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2017 Mercedes-AMG GLC43 Coupe: First Look

img1795667203 1472660850826 jpg 2017 Mercedes-AMG GLC43 Coupe | Manufacturer image

Competes with: BMW X4M, Land Rover Evoque, Porsche Macan

Looks like: A more aggressive GLC Coupe

Drivetrain: 362-horsepower, twin-turbocharged 3.0-liter V-6; nine-speed automatic transmission; all-wheel drive

Hits dealers: Early 2017

Related: 2016 Mercedes-Benz GLC-Class: First Drive

CARS.COM — We admit to still being baffled by the idea of an SUV that calls itself a coupe and the formula that gets an automaker there: Take a four-door SUV, lower the roof and eliminate the utility of a big cargo area; keep the mass, heft, and ride height of the SUV; charge more money for it.

These vehicles are proliferating quickly across the market, and into new size segments as well. Mercedes-Benz has unleashed its latest version, the 2017 AMG GLC43 Coupe. It’s a hotter version of the GLC300 Coupe that we saw in March 2016. Built on the same platform as the GLC SUV, it’s one size segment smaller than Mercedes-Benz’ GLE Coupe and is meant to go head-to-head against the BMW X4M.

Exterior

From the outside, the look is instantly identifiable as Mercedes, with a front end and sides that can be traced to the GLC SUV. That roofline is lower, however, and the normally upright cargo area has been chopped down to a swoopy hatchback look. To make it an AMG version, silver chrome accents have been added, as have 20-inch wheels (21s are an option), a chrome-tipped “diamond-block” grille, a new lower bumper and a new chrome air splitter.

Interior

Inside, the look is pure GLC SUV, and that’s not a bad thing. If there’s one thing Mercedes-Benz gets right lately, it’s interiors, which are a blend of high-quality materials, unique designs, solid switches and state-of-the-art multimedia technology. As with most luxury vehicles, you can option up the AMG GLC43 Coupe to stately levels of opulence, with optional ventilated front seats, heated backseats, ambient lighting and a head-up display. The AMG GLC43 features AMG-specific touches, such as black leather coverings for the steering wheel with contrasting red stitching. Strangely, leather seats are not standard — instead there’s faux-leather MB-Tex material with microfiber faux suede inserts. Red seat belts on the AMG set off the otherwise sporty, understated interior, as do aluminum accents, while the gauge cluster gets an AMG treatment as well.

Under the Hood

The biggest changes from GLC300 Coupe to AMG GLC43 Coupe come under the skin. In place of a turbo four-cylinder is the powerful twin-turbocharged 3.0-liter V-6 engine from the C43 sedan and coupe, making 362 horsepower and 384 pound-feet of torque. It’s mated to a nine-speed automatic transmission that drives all four wheels, with a bias toward the rear for handling purposes. The combination is reportedly good to propel the GLC43 from zero-to-60 mph in just 4.8 seconds, with an intentionally limited top speed of 130 mph.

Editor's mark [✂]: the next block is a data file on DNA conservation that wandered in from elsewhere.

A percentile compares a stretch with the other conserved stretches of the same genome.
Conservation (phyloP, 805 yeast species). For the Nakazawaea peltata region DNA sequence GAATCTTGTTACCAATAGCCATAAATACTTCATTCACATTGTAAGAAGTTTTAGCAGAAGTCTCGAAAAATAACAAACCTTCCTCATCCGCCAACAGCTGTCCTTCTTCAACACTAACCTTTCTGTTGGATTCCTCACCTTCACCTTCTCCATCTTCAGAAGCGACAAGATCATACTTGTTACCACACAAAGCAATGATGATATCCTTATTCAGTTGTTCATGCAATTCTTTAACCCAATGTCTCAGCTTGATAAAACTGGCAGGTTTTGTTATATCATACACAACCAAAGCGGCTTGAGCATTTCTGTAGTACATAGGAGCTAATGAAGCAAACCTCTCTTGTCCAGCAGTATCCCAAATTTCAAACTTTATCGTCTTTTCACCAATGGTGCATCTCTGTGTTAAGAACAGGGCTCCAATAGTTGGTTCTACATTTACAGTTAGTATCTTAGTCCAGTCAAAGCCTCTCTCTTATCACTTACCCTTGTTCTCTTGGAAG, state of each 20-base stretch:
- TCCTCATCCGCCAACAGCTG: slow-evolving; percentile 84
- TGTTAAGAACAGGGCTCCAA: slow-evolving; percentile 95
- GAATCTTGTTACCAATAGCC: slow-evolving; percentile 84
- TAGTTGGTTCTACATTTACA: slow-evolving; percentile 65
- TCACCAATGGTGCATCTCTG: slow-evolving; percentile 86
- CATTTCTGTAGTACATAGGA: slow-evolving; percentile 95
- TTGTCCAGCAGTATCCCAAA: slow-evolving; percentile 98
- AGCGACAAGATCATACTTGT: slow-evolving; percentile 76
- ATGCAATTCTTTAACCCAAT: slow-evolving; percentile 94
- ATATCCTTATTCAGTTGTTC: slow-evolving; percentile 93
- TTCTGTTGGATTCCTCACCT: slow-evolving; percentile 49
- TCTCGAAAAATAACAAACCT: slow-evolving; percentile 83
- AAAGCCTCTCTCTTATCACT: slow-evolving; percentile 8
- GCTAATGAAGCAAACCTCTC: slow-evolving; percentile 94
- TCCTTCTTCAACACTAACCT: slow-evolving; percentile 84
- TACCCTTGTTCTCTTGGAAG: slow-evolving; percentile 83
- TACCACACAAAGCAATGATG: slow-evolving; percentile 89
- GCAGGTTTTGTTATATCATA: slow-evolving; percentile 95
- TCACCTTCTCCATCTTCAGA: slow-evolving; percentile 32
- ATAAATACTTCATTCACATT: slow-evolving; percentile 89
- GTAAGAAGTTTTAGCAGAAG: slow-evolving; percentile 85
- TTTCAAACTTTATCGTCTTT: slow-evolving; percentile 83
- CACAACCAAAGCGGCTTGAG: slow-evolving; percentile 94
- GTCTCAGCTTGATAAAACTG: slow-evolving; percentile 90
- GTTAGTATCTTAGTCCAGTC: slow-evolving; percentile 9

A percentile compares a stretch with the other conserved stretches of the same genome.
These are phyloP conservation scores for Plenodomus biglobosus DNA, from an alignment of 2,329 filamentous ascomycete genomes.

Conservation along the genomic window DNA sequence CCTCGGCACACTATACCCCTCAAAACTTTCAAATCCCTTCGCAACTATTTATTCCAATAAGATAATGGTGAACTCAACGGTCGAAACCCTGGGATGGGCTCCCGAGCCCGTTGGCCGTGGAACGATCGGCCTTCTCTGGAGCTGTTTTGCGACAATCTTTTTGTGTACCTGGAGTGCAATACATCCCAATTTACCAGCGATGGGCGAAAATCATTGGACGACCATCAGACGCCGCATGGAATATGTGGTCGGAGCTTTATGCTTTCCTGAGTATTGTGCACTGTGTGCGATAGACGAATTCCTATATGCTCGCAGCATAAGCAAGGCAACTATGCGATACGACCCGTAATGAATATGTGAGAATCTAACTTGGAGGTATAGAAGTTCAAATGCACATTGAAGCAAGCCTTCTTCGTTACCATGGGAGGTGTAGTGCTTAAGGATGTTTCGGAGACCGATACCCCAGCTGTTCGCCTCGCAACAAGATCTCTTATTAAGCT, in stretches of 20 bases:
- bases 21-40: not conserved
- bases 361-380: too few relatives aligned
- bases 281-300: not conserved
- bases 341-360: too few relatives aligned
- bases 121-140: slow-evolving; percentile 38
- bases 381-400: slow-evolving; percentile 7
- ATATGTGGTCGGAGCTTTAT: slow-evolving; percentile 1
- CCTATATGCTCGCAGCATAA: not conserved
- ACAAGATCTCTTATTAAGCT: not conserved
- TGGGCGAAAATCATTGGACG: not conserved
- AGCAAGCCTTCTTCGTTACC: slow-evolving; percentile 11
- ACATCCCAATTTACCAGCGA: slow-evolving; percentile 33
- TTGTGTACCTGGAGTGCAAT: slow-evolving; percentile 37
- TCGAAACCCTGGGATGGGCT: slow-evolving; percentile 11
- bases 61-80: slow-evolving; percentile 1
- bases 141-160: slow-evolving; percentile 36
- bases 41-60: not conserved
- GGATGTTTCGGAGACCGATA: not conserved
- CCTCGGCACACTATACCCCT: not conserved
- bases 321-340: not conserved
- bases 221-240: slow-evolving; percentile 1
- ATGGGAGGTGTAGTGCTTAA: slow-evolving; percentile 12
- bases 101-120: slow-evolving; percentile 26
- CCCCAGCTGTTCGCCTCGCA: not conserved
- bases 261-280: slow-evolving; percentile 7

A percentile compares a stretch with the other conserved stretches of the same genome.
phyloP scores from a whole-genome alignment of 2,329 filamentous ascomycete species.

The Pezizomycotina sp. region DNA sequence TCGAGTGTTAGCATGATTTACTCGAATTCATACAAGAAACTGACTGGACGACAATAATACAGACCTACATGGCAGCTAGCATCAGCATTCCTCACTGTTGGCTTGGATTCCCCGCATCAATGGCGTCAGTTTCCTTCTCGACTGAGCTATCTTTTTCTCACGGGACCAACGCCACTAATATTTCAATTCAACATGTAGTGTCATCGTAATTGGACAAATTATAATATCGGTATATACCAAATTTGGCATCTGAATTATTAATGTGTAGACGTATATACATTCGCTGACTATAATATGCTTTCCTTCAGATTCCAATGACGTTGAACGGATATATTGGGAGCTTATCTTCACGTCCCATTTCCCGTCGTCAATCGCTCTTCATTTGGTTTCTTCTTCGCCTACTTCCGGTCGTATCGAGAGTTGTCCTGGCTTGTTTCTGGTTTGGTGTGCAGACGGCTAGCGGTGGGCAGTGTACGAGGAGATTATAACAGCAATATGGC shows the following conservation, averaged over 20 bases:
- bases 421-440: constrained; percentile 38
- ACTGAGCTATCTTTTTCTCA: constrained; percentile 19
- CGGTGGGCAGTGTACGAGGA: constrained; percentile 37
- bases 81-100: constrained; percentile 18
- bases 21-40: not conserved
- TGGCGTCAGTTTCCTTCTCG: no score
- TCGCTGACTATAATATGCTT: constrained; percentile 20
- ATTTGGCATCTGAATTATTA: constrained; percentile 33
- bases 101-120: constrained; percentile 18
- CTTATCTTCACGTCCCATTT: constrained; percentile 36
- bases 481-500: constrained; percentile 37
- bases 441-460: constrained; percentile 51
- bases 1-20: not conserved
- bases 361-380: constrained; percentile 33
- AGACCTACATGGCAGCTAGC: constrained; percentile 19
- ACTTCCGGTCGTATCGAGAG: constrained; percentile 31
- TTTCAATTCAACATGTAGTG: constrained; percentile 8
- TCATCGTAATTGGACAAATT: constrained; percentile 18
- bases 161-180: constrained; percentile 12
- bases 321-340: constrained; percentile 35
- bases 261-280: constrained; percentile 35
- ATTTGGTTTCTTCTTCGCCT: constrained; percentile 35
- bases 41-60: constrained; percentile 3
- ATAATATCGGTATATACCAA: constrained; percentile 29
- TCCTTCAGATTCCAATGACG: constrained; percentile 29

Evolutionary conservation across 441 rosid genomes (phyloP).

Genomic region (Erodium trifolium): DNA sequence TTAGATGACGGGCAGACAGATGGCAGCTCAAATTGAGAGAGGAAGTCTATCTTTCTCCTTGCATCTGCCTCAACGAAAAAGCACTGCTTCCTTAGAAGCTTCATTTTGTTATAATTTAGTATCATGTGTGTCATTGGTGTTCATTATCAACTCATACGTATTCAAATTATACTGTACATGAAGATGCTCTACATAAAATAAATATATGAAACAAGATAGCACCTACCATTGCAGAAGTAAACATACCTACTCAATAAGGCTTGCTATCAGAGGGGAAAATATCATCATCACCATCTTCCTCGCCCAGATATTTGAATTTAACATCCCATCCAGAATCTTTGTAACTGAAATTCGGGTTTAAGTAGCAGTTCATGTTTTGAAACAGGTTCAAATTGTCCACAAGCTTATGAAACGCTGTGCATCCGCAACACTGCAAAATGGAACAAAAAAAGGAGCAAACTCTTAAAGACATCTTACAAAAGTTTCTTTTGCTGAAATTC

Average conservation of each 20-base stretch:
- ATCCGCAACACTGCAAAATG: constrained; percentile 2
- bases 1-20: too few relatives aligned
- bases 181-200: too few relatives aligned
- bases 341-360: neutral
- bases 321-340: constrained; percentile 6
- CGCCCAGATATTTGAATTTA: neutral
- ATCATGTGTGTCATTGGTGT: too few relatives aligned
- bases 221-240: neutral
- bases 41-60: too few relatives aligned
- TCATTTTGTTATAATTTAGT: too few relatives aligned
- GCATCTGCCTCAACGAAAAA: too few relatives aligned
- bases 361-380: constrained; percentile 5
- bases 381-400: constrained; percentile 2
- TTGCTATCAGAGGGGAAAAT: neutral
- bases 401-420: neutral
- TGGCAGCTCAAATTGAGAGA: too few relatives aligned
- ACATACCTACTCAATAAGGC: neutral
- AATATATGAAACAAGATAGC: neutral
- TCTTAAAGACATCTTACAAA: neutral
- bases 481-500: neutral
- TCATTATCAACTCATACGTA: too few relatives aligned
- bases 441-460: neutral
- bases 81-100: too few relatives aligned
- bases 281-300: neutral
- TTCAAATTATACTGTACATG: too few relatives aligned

The suspension receives some upgrades too, with an AMG-tuned sport suspension as standard, making use of Air Body Control pneumatic dampers. This enables the vehicle to be raised by 1 inch to allow for some off-road ability, according to Mercedes-Benz, but one wonders who would ever take it off-road with performance street tires and 20-inch wheels.

Safety

As with most new Mercedes-Benz products, a variety of safety equipment is available, but most of it is optional. A rearview camera and forward collision warning with autonomous braking are standard, but distance-keeping cruise control and steering assist, rear-end collision prevention and parking sensors with cross-traffic assist are optional.

img1794743682 1472660850182 jpg img1795667203 1472660850826 jpg img1796590724 1472660851020 jpg img1797514245 1472660851308 jpg img1798437766 1472660851704 jpg img1799361287 1472660852195 jpg img1800284808 1472660852489 jpg img1801208329 1472660852686 jpg img1802131850 1472660852829 jpg img1822449312 1472660853256 jpg img1823372833 1472660853508 jpg img1824296354 1472660853696 jpg img1825219875 1472660853940 jpg img1826143396 1472660854198 jpg img1827066917 1472660854296 jpg img1827990438 1472660854610 jpg img1828913959 1472660854772 jpg img1829837480 1472660854964 jpg img1830761001 1472660855249 jpg img1851078463 1472660855498 jpg img1794743682 1472660850182 jpg img1795667203 1472660850826 jpg img1796590724 1472660851020 jpg img1797514245 1472660851308 jpg img1798437766 1472660851704 jpg img1799361287 1472660852195 jpg img1800284808 1472660852489 jpg img1801208329 1472660852686 jpg img1802131850 1472660852829 jpg img1822449312 1472660853256 jpg img1823372833 1472660853508 jpg img1824296354 1472660853696 jpg img1825219875 1472660853940 jpg img1826143396 1472660854198 jpg img1827066917 1472660854296 jpg img1827990438 1472660854610 jpg img1828913959 1472660854772 jpg img1829837480 1472660854964 jpg img1830761001 1472660855249 jpg img1851078463 1472660855498 jpg Photo of Aaron Bragman
Detroit Bureau Chief Aaron Bragman has had over 25 years of experience in the auto industry as a journalist, analyst, purchasing agent and program manager. Bragman grew up around his father’s classic Triumph sports cars (which were all sold and gone when he turned 16, much to his frustration) and comes from a Detroit family where cars put food on tables as much as smiles on faces. Today, he’s a member of the Automotive Press Association and the Midwest Automotive Media Association. His pronouns are he/him, but his adjectives are fat/sassy. Email Aaron Bragman

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